With the Indian summer slipping away, it is starting to feel like autumn is over for another year. On top of this the clocks go back at the end of this week, so shorter days and the reality of winter is upon us. With this in mind, the KBIS sponsored riders and their teams have pulled together to offer their best survival tips for you and your horse this winter.
Para dressage rider Charlotte Cundall is well versed in all things winter survival. Read her top tips and great product ideas below:
1. Feed accordingly– When winter arrives, dark nights start to draw in quickly, the frost stays in the ground for much longer and sometimes our horses are confined to their stables for more hours than they (or we) would like them to be! Make sure that you alter your feeding levels depending on the amount of work your horses are doing – for many reasons but mainly as they will be VERY fresh when you do get on after a few days off!
2. Don’t over rug – everyone hates it when their horse’s mane gets rubbed out, I’ve tried everything and my best tip? Try and avoid neck rugs! We all like our horses to be nice and snug but someone reminded me last year when I was having a ‘mane crisis’ that they didn’t have this problem when only blankets and top jute rugs were used! When were rugs with neck rugs introduced anyway? I am not saying don’t use neck rugs, but just make sure they are not on 100% of the time.
3. Thin waterproof gloves – Nobody likes to be cold but sadly this comes hand in hand with winter. When working on the yard, mucking out in the rain, scrubbing water buckets, picking muddy feed out etc. I would lose count of the amount of soggy, wet, muddy gloves I would go through in a day. Discovering these thin, waterproof from Horse Health has revolutionised my routine. No more wet hands- an absolute MUST for the winter months!
4. Heated Rail – For those of us that don’t have a nice warm and dry heated rug room there is a never-ending pile of wet brushing boots, numnahs, towels and girths. We wash the mud off, we hang them up, and then they seem to stay wet for a seriously unreasonable amount of time. The answer? A heated airing rail – I spotted them in Lakeland the other day and they are a lifesaver.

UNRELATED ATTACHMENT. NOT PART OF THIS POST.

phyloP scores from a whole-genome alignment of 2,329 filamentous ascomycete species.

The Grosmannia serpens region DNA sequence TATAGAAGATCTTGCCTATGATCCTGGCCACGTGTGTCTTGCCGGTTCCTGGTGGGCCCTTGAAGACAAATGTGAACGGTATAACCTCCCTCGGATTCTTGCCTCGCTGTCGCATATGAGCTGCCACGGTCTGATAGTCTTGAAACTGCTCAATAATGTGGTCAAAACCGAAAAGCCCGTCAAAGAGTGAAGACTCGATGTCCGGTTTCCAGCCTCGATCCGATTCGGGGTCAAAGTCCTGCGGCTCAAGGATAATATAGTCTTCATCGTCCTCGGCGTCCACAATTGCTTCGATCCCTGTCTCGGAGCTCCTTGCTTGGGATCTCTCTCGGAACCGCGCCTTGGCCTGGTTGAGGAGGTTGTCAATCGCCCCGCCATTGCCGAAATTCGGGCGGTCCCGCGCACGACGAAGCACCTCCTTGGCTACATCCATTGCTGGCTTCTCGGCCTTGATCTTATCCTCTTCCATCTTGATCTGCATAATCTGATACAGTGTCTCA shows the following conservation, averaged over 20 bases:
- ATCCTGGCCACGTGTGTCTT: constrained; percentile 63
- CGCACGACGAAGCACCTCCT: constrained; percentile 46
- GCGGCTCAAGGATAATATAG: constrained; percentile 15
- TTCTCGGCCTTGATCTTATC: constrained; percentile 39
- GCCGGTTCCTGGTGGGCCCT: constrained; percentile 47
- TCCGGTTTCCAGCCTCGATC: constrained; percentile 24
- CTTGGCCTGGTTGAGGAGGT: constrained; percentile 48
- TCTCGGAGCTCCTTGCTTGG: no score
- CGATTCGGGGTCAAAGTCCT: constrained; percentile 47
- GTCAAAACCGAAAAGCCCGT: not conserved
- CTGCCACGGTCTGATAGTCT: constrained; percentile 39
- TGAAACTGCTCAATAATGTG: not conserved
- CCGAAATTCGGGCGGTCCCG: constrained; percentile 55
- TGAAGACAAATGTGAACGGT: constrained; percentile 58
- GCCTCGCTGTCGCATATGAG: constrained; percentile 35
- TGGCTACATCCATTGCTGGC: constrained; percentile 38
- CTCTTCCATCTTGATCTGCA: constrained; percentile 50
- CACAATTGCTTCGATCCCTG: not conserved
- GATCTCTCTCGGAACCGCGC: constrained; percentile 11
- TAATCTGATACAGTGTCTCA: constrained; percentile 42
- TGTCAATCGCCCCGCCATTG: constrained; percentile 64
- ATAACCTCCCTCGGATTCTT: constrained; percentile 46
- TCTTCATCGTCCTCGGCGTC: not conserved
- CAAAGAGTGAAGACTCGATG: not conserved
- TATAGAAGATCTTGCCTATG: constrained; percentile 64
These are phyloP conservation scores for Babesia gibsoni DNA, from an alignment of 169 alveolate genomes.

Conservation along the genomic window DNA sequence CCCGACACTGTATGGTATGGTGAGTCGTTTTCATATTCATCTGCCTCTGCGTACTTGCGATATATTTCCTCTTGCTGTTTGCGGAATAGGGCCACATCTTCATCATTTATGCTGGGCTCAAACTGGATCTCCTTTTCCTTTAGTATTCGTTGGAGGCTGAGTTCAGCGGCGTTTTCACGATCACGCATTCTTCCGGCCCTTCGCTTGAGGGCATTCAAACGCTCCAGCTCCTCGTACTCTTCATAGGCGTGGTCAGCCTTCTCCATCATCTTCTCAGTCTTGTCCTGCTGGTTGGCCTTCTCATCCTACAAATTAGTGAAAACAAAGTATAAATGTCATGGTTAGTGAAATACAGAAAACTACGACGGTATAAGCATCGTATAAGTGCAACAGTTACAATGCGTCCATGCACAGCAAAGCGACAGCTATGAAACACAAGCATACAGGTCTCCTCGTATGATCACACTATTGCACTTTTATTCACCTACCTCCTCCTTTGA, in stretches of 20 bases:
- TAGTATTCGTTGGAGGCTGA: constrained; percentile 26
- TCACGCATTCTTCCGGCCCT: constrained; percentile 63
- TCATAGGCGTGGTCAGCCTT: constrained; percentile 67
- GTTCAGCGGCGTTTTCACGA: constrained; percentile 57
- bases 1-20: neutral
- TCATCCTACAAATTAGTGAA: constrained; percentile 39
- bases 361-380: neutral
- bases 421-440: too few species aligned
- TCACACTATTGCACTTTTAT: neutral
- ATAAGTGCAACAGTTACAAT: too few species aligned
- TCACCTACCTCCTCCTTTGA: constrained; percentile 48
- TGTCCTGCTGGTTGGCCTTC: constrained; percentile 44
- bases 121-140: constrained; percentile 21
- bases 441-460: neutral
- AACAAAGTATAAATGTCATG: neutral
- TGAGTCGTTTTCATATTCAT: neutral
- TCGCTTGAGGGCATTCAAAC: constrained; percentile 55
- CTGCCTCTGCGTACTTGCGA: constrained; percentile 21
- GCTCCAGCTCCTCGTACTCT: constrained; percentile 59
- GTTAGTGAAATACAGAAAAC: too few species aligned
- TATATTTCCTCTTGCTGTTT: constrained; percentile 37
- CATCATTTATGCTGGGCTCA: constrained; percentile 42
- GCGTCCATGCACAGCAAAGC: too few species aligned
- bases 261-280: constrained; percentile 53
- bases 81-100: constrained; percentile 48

5. If all else fails – Borrow a friend’s indoor school! On the days when it is just too windy, too wet or too frozen, beg steal and borrow the use of a nice sheltered indoor school!
KBIS event rider Georgie Strang agrees with Charlotte that an indoor school can be a total lifesaver during the winter. However, we all know that this isn’t always an option, so find out Georgie’s one absolute wardrobe essential when facing the elements:
Georgie’s head girl Jess Harper is well practised at executing perfect clips for the Team GS string. Check out her step by step guide to clipping below:
1. Start by giving them a really good brush and making sure their coat is as clean as possible. I find Exclusive Brushes brilliant for this.
2. Be prepared. I would make sure well in advance that I have at least two pairs of sharpened clipper blades that are ready to go. I would also make sure that my clippers have been serviced and checked.
3. If your clippers are wired, make sure that you have an extension cable so that you are able to reach every part of the horse.
4. Good lighting is essential. I tend to avoid clipping later in the day when you start losing daylight.
5. Have a clear image of the clip you are giving. Chalk is really handy to make sure you are getting the correct lines.
6. If your horse is sensitive, especially around their head, I find men’s hair clippers brilliant. They are much quieter and easier to use for the finer details.
Dependant on your horse, it is important to think through how to keep them warm and then cool them off effectively whilst exercising this winter. Hear 2018 Young Rider Team Gold Medallist Will Fletcher’s advice on how he does this with his clipped competition horses:
Team Fletcher’s Head girl of 10 years Stacey Greenall knows all about the importance of staying warm on the yard, here’s how she does it:
We hope the above advice has given you some helpful hints for you and your horse to make the most of the winter. Got winter top tips of your own? We would love to hear them, contact
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